Agronomy and Horticulture Department

 

Authors

Simon Bassu, Unite d’Agronomie, INRA-AgroParisTech
Nadine Brisson, Unite d’Agronomie, INRA-AgroParisTech
Jean-Louis Durand, Unite de Recherche Pluridisciplinaire sur la Prairie et les Plantes Fourrageres
Kenneth Boote, University of Florida
Jon Lizaso, University Politecnica of Madrid
James Jones, University of Florida
Cynthia Rosenzweig, Climate Impacts Group, NASA Goddard Institute for Space StudiesFollow
Alex Ruane, Climate Impacts Group, NASA Goddard Institute for Space Studies
Myriam Adam, UMR AGAP/PAM, CIRAD
Christian Baron, CIRAD, UMR TETIS
Bruno Basso, Michigan State University, University of Basilicata, Potenza,Italy
Christian Biernath, Institute für Bodenokologie
Hendrick Boogaard, Centre for Geo- Information
Sjaak Conijn, Wageningen University and Research Centre
Marc Corbeels, CIRAD-Annual Cropping Systems
Delphine Deryng, University of East Anglia
Giacomo de Sanctis, Unite AGROCLIM, INRA, Domaine st Paul Site Agroparc
Sebastian Gayler, University of Tubingen
Patricio Grassini, University of Nebraska-LincolnFollow
Jerry Hatfield, USDA-ARS
Steven Hoek, Centre for Geo- Information
Cesar Izaurralde, University of Maryland - College Park
Raymond Jongschaap, Wageningen University and Research Centre
Armen Kemanian, The Pennsylvania State University
Christian Kersebaum, Institute of Landscape Systems Analysis, ZALF, Leibniz-Centre for Agricultural Landscape Research
Soo-Hyung Kim, University of Washington
Naresh Kumar, Indian Agricultural Research Institute, Centre for Environment Science and Climate Resilient Agriculture, New Delhi
David Makowski, Unite d’Agronomie, INRA-AgroParisTech
Christoph Muller, Potsdam Institute for Climate Impact Research
Claas Nendel, Institute of Landscape Systems Analysis, ZALF, Leibniz-Centre for Agricultural Landscape Research
Eckart Priesack, Institute für Bodenokologie
Maria Virinia Pravia, The Pennsylvania State University
Federico Sau, University Politecnica of Madrid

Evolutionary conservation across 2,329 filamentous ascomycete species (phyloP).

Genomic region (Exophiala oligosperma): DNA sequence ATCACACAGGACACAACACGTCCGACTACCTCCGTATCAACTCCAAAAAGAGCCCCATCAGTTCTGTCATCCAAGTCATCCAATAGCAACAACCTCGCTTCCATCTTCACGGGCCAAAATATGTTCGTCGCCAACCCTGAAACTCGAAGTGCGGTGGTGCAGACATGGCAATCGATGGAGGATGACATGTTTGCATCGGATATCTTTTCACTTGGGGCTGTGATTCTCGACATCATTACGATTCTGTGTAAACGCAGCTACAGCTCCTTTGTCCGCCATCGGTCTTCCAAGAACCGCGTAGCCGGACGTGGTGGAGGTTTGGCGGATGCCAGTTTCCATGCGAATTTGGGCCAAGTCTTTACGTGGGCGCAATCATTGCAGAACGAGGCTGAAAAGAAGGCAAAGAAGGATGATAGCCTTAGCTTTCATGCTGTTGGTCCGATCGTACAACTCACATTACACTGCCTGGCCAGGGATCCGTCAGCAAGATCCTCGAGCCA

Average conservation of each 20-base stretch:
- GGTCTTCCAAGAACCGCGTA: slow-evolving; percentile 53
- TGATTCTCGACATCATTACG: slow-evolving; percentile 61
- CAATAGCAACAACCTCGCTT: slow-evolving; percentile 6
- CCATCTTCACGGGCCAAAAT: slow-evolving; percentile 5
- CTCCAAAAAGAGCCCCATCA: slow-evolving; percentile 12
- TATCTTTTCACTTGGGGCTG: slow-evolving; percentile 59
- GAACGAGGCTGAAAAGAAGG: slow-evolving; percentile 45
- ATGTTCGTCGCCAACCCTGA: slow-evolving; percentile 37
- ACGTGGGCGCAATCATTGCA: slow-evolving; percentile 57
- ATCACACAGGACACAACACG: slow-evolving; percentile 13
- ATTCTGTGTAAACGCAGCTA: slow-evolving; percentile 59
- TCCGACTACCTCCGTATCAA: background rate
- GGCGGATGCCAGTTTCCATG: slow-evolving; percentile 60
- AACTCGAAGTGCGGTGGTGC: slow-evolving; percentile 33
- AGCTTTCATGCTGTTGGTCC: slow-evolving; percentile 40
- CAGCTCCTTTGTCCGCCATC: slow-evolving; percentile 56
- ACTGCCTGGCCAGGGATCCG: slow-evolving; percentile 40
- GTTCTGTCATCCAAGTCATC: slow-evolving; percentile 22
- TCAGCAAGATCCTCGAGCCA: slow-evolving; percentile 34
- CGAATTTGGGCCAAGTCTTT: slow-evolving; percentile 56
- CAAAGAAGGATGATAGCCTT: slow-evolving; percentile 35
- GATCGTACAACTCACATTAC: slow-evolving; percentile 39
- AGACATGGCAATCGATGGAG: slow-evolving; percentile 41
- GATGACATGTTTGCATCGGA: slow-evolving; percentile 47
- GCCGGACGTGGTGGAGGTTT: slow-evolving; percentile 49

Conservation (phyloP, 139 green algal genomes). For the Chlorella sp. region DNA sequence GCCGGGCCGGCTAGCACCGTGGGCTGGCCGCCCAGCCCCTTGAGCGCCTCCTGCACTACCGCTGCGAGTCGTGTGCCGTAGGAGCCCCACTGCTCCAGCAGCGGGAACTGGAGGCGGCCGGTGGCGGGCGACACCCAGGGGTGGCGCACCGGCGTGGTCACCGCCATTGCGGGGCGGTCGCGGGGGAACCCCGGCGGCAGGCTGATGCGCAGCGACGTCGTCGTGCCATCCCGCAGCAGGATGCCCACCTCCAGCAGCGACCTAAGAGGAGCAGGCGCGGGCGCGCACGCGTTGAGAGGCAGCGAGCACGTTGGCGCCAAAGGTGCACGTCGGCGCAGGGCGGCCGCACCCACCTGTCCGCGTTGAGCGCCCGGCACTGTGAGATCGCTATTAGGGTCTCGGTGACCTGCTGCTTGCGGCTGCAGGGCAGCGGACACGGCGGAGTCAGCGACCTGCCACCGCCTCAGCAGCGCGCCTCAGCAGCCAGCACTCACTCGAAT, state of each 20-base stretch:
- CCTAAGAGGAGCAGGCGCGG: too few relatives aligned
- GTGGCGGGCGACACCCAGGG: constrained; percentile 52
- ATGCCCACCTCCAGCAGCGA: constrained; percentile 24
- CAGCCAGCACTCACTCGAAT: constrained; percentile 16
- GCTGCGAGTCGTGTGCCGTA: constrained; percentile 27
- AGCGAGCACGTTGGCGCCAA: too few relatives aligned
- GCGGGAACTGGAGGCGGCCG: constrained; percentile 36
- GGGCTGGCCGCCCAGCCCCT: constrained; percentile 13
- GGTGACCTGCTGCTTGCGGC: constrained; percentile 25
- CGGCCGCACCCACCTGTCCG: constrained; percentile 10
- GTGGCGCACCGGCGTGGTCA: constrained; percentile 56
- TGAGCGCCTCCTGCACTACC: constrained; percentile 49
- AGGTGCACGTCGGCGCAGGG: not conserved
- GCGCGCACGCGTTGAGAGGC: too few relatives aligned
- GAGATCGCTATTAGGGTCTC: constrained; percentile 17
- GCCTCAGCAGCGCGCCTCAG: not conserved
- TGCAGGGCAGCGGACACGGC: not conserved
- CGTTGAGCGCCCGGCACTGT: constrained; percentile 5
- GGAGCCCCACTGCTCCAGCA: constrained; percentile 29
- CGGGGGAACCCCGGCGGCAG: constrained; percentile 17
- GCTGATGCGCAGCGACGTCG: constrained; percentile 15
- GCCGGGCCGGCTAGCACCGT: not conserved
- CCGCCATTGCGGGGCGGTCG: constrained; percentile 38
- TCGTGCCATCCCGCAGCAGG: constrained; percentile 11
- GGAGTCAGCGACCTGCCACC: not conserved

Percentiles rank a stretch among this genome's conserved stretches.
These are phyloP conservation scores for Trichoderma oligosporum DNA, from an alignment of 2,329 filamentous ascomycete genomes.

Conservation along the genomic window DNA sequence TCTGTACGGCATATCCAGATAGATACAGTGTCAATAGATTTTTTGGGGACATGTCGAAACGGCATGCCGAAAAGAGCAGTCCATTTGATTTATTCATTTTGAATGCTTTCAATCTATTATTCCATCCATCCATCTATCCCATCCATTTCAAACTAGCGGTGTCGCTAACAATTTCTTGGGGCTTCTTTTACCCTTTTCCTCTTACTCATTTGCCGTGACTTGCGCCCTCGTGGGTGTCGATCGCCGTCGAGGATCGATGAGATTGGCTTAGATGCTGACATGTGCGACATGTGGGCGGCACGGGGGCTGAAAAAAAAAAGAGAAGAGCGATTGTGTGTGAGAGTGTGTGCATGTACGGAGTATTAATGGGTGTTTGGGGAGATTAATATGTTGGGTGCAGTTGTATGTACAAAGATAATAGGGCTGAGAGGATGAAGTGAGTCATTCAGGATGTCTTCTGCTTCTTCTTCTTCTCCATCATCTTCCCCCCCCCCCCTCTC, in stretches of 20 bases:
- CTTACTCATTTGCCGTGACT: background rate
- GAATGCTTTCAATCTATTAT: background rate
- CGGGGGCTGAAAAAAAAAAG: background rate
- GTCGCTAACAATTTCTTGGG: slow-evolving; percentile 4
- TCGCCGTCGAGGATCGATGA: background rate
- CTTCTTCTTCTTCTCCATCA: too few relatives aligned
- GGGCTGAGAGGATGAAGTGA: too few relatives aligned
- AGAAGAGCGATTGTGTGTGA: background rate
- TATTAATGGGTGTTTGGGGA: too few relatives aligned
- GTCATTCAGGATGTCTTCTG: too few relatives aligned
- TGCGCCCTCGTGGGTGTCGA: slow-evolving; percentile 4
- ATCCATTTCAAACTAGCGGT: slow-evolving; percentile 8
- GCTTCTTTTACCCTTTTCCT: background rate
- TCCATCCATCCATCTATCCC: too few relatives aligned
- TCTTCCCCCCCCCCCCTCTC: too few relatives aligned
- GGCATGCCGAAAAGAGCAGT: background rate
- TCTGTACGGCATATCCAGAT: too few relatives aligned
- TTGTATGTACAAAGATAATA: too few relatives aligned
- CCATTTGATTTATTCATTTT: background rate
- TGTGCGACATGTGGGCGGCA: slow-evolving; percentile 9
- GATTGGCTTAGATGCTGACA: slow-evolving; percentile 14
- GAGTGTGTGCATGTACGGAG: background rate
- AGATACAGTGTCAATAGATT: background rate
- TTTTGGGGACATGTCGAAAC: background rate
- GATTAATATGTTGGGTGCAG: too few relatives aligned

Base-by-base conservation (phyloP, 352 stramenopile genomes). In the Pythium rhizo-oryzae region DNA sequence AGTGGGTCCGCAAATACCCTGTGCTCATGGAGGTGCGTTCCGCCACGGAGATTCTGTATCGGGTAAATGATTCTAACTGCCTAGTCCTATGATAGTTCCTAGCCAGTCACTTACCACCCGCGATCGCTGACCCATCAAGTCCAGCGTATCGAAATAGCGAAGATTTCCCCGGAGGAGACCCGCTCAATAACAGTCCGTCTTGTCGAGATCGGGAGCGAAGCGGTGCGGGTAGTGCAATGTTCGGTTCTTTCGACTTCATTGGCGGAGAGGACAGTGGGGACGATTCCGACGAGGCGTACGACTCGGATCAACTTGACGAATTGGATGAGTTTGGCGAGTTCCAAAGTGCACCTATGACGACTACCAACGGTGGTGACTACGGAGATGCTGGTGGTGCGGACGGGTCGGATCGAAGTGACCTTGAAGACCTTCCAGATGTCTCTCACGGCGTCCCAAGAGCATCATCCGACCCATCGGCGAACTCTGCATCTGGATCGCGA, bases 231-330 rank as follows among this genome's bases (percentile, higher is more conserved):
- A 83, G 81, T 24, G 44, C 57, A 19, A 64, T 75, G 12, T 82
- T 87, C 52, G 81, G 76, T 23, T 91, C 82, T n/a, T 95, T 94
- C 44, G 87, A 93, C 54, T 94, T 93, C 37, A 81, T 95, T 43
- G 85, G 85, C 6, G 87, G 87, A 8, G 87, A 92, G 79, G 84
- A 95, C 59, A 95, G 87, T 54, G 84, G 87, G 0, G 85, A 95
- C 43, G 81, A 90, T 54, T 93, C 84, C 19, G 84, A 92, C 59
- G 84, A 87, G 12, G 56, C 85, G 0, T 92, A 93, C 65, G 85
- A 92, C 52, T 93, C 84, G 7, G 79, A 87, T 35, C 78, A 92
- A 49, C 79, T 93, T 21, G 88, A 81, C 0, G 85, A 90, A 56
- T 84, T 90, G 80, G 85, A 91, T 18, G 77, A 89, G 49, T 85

Iurii Shcherbak, Michigan State University, University of Basilicata, Potenza,Italy
Fulu Tao, Chinese Academy of Sciences
Edmar Teixeira, The New Zealand Institute for Plant & Food Research Limited
Dennis Timlin, Crop Systems and Global Change Laboratory, USDA/ ARS
Katharina Waha, Indian Agricultural Research Institute, Centre for Environment Science and Climate Resilient Agriculture, New Delhi

Date of this Version

2014

Citation

Global Change Biology (2014), doi: 10.1111/gcb.12520

Comments

This article is a U.S. government work, and is not subject to copyright in the United States.

Abstract

Potential consequences of climate change on crop production can be studied using mechanistic crop simulation models. While a broad variety of maize simulation models exist, it is not known whether different models diverge on grain yield responses to changes in climatic factors, or whether they agree in their general trends related to phenology, growth, and yield. With the goal of analyzing the sensitivity of simulated yields to changes in temperature and atmospheric carbon dioxide concentrations [CO2], we present the largest maize crop model intercomparison to date, including 23 different models. These models were evaluated for four locations representing a wide range of maize production conditions in the world: Lusignan (France), Ames (USA), Rio Verde (Brazil) and Morogoro (Tanzania). While individual models differed considerably in absolute yield simulation at the four sites, an ensemble of a minimum number of models was able to simulate absolute yields accurately at the four sites even with low data for calibration, thus suggesting that using an ensemble of models has merit. Temperature increase had strong negative influence on modeled yield response of roughly 0.5 Mg ha 1 per °C. Doubling [CO2] from 360 to 720 lmol mol 1 increased grain yield by 7.5% on average across models and the sites. That would therefore make temperature the main factor altering maize yields at the end of this century. Furthermore, there was a large uncertainty in the yield response to [CO2] among models. Model responses to temperature and [CO2] did not differ whether models were simulated with low calibration information or, simulated with high level of calibration information.

Share

COinS